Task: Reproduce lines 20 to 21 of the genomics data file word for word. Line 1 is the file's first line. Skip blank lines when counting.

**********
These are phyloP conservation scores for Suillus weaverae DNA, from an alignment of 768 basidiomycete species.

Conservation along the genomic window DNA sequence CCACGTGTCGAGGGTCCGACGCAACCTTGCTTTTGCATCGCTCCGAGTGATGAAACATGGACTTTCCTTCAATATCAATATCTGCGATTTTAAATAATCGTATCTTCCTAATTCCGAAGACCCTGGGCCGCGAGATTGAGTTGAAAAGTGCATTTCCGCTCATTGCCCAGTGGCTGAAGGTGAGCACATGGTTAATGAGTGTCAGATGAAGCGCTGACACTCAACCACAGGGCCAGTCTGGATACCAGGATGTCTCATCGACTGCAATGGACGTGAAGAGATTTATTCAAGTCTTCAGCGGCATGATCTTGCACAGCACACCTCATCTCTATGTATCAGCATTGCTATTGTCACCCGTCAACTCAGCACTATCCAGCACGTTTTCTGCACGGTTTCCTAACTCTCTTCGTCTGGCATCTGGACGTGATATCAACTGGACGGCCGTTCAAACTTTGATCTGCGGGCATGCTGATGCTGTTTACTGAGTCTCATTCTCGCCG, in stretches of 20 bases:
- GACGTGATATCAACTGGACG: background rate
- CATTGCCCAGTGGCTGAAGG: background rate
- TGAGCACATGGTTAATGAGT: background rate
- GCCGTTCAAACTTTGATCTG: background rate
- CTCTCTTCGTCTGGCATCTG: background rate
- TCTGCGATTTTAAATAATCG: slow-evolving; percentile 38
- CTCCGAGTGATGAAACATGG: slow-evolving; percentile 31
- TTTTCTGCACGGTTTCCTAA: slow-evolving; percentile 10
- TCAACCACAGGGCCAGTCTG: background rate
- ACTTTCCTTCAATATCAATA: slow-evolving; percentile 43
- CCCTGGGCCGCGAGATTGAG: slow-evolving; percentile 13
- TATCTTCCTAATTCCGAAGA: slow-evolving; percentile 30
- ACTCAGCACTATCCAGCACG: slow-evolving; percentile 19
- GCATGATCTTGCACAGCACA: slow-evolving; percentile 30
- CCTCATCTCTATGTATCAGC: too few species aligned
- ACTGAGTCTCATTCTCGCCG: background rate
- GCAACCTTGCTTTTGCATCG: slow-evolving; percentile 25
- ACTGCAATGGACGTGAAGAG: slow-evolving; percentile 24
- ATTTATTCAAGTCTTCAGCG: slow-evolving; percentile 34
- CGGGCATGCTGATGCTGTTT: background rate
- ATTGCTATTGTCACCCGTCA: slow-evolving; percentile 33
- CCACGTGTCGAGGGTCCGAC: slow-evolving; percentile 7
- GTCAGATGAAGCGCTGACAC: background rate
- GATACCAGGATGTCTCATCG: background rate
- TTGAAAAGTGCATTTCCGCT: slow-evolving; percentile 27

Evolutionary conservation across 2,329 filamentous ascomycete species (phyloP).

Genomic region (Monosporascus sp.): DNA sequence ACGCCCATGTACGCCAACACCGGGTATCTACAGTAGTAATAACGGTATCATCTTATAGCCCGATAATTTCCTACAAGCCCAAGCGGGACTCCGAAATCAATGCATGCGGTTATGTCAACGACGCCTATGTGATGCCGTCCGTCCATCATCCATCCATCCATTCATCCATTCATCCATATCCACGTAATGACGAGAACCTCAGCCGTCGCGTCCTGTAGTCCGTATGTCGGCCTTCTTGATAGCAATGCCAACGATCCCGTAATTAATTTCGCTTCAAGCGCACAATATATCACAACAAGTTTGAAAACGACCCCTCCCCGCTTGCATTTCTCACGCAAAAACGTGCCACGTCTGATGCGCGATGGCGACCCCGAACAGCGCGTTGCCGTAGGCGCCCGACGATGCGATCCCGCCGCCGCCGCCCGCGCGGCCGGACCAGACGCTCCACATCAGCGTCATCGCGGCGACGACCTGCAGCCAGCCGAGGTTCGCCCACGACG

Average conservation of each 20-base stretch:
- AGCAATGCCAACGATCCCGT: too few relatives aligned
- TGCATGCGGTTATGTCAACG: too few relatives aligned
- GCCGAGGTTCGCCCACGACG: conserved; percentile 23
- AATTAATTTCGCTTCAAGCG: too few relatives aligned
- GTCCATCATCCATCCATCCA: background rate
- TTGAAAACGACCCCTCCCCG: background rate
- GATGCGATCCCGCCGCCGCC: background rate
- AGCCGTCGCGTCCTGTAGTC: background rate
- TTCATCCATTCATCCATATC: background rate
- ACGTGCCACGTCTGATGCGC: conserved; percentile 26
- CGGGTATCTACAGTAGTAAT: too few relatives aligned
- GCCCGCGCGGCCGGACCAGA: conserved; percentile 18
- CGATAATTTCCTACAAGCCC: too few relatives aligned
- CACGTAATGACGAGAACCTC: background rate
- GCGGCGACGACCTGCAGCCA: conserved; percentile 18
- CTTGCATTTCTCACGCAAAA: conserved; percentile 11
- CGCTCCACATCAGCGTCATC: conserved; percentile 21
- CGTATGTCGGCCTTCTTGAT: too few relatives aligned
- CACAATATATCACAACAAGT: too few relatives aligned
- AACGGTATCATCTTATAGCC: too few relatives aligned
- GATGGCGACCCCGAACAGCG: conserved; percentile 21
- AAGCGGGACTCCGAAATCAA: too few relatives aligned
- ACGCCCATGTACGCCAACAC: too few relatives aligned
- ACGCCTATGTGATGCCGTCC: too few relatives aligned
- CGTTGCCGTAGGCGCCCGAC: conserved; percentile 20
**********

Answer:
- ACTGCAATGGACGTGAAGAG: slow-evolving; percentile 24
- ATTTATTCAAGTCTTCAGCG: slow-evolving; percentile 34